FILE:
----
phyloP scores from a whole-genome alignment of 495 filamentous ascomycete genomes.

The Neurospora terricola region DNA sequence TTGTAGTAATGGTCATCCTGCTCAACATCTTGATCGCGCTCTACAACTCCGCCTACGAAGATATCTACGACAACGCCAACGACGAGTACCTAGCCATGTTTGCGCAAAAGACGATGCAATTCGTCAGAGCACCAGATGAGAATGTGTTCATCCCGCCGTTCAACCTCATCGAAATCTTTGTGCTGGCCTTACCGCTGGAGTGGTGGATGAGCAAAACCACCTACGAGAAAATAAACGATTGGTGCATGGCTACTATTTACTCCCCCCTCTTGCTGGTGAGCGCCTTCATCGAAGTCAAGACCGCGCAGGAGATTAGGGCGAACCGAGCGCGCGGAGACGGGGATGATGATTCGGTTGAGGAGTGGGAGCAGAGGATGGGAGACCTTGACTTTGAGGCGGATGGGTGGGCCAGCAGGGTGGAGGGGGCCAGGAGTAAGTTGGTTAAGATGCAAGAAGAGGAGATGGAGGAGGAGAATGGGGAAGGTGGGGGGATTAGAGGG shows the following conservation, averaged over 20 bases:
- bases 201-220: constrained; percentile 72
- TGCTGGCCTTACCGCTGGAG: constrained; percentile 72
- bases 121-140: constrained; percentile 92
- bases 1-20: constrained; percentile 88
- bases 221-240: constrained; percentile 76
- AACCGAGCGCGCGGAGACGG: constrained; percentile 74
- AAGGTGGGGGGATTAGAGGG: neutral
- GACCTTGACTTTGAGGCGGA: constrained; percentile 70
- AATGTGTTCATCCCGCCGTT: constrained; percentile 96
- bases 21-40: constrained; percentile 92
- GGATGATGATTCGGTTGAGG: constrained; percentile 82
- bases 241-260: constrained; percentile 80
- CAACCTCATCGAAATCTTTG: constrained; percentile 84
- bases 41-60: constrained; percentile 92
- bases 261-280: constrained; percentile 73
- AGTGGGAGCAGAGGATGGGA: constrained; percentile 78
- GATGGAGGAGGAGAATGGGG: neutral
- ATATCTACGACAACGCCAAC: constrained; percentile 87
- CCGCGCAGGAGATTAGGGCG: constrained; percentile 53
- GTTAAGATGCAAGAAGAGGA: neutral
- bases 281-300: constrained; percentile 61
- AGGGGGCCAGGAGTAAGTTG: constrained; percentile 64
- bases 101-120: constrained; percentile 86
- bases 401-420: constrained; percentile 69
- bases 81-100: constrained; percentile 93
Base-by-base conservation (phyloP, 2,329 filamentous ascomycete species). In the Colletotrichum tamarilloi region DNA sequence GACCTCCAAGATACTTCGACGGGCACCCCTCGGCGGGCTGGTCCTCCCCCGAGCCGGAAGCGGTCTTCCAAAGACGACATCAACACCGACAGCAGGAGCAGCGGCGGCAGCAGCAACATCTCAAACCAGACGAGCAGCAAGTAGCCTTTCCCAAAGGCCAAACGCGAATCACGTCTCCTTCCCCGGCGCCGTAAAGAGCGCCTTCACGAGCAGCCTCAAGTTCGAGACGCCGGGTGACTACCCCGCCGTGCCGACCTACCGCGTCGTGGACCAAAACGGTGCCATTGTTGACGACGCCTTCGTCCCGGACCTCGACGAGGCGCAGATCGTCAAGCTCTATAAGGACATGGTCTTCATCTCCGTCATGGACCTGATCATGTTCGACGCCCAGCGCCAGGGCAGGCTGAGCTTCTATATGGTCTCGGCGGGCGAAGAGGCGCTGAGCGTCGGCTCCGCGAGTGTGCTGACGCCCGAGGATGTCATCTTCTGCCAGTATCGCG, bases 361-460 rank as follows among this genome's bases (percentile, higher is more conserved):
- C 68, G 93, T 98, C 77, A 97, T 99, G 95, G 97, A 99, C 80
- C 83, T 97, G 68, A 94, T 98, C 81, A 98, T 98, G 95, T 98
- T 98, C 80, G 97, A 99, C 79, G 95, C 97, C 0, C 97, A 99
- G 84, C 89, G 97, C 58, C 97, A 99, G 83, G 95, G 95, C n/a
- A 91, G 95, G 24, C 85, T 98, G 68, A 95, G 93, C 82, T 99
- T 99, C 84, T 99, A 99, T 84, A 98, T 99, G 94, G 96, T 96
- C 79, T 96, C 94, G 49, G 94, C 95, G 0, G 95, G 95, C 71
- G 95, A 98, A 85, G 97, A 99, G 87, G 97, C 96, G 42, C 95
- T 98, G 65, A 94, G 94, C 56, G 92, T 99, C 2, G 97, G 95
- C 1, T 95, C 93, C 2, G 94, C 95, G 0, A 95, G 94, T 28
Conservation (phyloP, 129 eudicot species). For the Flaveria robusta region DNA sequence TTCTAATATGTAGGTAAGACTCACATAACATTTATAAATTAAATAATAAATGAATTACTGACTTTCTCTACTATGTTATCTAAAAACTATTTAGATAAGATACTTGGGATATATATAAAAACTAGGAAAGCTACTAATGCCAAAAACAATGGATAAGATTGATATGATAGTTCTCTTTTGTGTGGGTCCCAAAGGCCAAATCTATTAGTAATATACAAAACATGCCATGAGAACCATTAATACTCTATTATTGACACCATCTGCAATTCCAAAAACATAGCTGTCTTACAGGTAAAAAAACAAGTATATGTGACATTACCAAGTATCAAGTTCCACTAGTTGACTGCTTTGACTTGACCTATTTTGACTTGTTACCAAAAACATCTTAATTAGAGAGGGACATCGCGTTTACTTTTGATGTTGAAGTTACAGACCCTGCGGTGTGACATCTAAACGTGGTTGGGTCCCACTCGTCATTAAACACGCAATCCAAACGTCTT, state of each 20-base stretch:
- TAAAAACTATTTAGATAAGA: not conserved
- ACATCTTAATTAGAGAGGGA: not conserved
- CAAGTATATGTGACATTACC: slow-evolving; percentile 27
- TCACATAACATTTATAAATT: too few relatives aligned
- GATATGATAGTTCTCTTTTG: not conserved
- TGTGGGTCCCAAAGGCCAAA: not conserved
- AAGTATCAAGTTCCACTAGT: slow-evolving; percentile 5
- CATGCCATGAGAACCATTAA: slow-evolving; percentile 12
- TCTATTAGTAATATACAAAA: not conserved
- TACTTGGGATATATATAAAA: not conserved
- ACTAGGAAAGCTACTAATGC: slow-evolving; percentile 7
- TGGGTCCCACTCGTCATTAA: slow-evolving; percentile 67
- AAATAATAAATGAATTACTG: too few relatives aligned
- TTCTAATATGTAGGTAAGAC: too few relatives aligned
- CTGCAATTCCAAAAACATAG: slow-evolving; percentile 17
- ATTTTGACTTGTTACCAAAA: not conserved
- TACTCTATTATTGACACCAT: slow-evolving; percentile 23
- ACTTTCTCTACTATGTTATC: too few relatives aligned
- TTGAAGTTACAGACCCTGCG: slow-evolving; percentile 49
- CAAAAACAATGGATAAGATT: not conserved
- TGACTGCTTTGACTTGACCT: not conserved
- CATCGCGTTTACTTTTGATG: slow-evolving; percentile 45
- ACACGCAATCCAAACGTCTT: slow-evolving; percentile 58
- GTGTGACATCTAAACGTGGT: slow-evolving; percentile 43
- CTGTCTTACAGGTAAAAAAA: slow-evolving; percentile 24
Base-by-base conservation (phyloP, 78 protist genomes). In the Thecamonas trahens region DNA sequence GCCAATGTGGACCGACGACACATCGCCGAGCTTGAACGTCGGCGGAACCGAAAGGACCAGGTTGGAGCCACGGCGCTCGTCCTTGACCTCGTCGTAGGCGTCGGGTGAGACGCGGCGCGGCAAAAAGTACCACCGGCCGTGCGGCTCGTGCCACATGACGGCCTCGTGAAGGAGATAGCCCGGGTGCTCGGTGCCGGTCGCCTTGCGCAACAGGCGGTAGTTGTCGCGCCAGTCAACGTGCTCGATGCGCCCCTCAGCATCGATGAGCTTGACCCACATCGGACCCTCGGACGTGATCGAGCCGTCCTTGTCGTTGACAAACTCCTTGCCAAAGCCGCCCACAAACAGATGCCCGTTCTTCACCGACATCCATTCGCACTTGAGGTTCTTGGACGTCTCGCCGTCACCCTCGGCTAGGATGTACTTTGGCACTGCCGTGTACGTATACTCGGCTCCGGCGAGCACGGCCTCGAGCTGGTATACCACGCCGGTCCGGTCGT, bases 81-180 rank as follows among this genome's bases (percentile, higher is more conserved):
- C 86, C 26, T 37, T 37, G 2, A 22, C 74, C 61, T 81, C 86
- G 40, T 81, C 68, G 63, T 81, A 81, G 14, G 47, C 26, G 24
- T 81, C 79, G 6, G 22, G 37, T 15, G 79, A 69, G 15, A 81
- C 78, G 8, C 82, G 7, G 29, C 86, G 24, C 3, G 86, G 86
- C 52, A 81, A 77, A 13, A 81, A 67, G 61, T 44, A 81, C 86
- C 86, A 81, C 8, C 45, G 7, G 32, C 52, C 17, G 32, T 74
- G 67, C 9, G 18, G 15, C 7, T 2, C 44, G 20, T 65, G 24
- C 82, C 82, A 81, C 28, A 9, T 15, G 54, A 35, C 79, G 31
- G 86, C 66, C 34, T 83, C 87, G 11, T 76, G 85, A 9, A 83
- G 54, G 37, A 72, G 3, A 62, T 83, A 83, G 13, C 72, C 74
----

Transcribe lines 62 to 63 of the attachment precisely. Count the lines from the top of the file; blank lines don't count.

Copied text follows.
- ACACGCAATCCAAACGTCTT: slow-evolving; percentile 58
- GTGTGACATCTAAACGTGGT: slow-evolving; percentile 43